Sunday, October 9, 2011

Issa of London - silk jersey dress

Issa of London silk jersey dress
The Sewing Lawyer has previously mentioned her super-talented (and lucky) thrift-shopping friend.  Her most recent fabulous find is an Issa of London silk jersey dress.  The fabric is superb.  It may have been worn, but it's in mint condition.  I think my friend paid $15 for it.

Issa dresses go for about 35 times that or more new, and several used ones are listed at well over $300 on eBay.  The brand got a serious boost from Kate Middleton who wore a blue jersey dress made by Issa when she and Prince William announced their engagement.

I've got the dress on loan for a week or so to see if I can figure out what the pattern for it would look like.  It is truly intriguing!  Here's a verbal description which hints at the complexity of this apparently-simple wrap style.  My inept photos can be enlarged if you click on them.

Starting at the top, the dress has a high back neck which extends from the front bodice (think shawl collar).  There are two ingenious tucks in the collar just at the shoulder point which control the fullness beautifully.  They are released at the front (where the fullness contributes to the deeply plunging neckline) and at the back, so that the back of the collar hugs the neck.

The very full sleeves are cut in one with the back of the dress, which has a centre back seam.
Back sleeve - cut on

The sleeve is gathered into a generous cuff, which is a single layer of silk jersey, folded double at the wrist opening and machine-hemmed.

Raglan seam at front
The sleeve (all cut in one with the back) extends over the shoulder (no seam) to the front where it attaches to the front bodice with a raglan seam.

The V neck has a self facing, which is simply folded back twice.  It's not interfaced (there is no interfacing anywhere in this dress).

But the most astonishing feature of the dress is the pleats and ties in the front bodice.

At left you can see the bodice, untied.  The upper part has three tucks on each side.  One of them (the closest to CF) is very deep - maybe 2" or 5cm.  The others are about half as deep.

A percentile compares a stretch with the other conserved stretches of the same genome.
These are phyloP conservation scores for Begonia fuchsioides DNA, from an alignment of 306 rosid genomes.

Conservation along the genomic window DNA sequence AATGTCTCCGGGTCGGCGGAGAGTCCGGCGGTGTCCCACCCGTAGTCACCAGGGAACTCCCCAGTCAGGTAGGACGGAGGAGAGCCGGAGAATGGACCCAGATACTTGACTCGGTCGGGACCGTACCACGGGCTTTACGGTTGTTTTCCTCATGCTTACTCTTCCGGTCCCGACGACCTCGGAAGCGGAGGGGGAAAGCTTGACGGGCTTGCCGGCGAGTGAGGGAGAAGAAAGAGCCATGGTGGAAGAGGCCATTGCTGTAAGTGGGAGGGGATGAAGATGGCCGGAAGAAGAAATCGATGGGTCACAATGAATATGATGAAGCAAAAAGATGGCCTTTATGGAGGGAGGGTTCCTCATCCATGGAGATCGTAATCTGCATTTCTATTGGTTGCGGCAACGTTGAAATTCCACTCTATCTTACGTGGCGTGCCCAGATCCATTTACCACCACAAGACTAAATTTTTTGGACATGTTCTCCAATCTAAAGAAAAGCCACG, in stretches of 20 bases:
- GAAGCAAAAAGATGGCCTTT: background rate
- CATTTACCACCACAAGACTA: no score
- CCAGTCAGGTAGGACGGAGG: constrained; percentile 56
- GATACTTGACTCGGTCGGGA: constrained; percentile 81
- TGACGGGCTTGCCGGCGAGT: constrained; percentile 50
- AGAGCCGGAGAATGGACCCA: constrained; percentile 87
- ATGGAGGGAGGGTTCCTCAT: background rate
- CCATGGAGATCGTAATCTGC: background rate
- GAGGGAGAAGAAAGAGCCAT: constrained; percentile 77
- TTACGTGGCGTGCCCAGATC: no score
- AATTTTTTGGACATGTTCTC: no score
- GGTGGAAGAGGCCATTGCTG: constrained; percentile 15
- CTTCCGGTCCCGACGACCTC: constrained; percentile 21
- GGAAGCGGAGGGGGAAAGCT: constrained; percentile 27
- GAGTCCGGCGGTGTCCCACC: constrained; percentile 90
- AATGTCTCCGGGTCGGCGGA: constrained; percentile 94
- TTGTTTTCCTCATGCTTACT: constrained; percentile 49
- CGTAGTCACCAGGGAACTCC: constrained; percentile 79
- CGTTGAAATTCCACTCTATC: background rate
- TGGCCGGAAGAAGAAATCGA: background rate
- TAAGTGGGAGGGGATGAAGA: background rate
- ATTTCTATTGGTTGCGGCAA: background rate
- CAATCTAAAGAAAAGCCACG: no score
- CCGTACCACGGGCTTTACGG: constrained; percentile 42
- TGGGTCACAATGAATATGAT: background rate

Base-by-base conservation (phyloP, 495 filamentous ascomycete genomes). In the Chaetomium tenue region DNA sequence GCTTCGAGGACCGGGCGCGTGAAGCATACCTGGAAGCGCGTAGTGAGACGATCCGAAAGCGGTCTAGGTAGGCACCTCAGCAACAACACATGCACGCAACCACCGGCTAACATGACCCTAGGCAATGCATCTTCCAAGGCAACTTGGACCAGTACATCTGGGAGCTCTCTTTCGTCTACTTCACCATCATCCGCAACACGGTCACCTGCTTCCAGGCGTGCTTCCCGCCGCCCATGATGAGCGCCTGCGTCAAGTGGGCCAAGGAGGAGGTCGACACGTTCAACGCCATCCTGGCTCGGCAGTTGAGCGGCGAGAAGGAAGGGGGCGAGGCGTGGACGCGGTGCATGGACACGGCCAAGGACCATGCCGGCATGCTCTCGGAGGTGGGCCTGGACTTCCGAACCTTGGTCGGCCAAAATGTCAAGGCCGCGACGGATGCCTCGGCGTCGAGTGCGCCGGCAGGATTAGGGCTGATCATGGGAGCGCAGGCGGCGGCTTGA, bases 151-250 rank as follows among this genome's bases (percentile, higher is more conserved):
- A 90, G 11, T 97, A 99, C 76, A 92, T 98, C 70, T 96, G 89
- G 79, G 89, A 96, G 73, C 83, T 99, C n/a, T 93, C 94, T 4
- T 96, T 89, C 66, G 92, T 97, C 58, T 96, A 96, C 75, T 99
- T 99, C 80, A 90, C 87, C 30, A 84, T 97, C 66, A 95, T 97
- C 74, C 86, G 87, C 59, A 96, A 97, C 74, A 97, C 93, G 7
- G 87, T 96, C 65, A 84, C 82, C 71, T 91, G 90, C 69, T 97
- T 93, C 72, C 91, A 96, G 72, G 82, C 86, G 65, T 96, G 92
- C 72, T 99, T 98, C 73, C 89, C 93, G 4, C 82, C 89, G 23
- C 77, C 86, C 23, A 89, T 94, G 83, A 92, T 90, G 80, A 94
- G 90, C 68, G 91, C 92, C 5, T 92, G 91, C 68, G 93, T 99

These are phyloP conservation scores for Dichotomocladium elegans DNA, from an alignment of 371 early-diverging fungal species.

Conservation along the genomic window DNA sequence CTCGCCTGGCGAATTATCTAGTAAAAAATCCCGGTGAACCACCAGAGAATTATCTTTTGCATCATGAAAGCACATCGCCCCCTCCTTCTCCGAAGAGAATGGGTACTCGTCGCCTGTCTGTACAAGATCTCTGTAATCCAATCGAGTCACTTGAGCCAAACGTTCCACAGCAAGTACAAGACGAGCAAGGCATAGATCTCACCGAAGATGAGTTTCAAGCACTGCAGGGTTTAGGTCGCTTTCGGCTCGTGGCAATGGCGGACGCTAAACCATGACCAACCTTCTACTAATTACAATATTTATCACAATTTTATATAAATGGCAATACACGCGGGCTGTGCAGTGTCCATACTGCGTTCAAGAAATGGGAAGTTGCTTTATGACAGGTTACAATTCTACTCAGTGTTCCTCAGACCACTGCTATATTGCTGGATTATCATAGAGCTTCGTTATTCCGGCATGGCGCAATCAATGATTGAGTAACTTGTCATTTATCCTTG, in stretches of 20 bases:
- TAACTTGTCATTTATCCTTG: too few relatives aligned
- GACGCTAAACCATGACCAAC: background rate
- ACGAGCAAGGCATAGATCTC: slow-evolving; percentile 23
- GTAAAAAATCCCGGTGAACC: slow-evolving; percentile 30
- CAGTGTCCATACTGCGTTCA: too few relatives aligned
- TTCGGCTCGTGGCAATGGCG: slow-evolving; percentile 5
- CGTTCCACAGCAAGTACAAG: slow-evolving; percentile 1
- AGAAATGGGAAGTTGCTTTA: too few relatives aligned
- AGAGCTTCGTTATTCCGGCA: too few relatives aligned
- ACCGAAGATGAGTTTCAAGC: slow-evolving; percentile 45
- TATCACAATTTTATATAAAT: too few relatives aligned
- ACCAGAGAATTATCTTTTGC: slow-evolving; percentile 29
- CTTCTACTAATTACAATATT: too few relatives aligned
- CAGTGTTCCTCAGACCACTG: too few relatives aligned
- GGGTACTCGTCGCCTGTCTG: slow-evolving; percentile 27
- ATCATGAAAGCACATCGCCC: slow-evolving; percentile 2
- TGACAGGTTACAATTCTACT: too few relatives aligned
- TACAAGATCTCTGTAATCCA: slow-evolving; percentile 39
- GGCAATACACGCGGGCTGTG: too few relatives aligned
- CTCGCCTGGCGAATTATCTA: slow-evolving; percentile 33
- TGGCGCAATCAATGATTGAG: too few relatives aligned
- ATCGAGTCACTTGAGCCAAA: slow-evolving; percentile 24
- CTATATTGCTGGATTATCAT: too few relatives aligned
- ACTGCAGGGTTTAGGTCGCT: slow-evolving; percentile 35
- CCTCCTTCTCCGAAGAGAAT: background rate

The bodice tucks are sewn into a little front band, and to either side the bodice curves down and extends into the ties.
The skirt extends upwards
into the tie (the Issa logo
is part of the print, as you
may be able to see here)

The bottom part of the tie is similarly cut in one with the skirt.  The bottom piece of the tie is narrower than the top layer so the seams of the tie roll around to the bottom as you may be able to see at right.
Mysterious waist opening
The curved edges where the bodice and skirt curve into the tie are not sewn together.  In fact, there is an opening to either side of the short waistband piece at CF.  It is, however, anchored by a piece on the inside.  I can't begin to describe how this works.

The dress is worn with the ties wrapped towards CF and then around twice.  This conceals the openings where the ties attach, and cinches in the skirt, creating diagonal folds from the hip (see the top photo of the dress on my duct tape double).

This size 2 dress looks astonishingly good on - and it seems to fit different body types very well.  My friend is giving it to her 18 year old daughter because she thinks it's too short for her.  It's too short for me too.  Which is just as well.

If I can manage to make a pattern, I'll show it to you here.


  1. Beautiful dress and lucky find. I've picked up some fabulous bargains over the years from thrift store. Today I'm wearing a linen jacket by the Australian designer Harry Who (retail $300 and upwards) with a beaded collar bought at St Vincent de Paul for $20. Hope you succeed with the pattern making.

  2. Thanks for sharing! I'm intrigued as well, and trying a knock off of this dress is not on my to-do list.
    I loved the fabric print and detail of the ties... Yes, I NEED to knock off this dress!
    Question... are those gathers on the skirt?

  3. Beautiful dress! I hope you can make a pattern.

  4. Wonderful dress! Thank you for sharing your analysis -- very interesting construction details. The treatment of the sleeves/shoulders seem unique. I guess it works because it is a jersey fabric. I can't wait for you to make your version of this!

  5. I have been trying to make a pattern for this dress since I've seen it. The ready made versions I have seen are horrible! I"ll certainly will be waiting for it!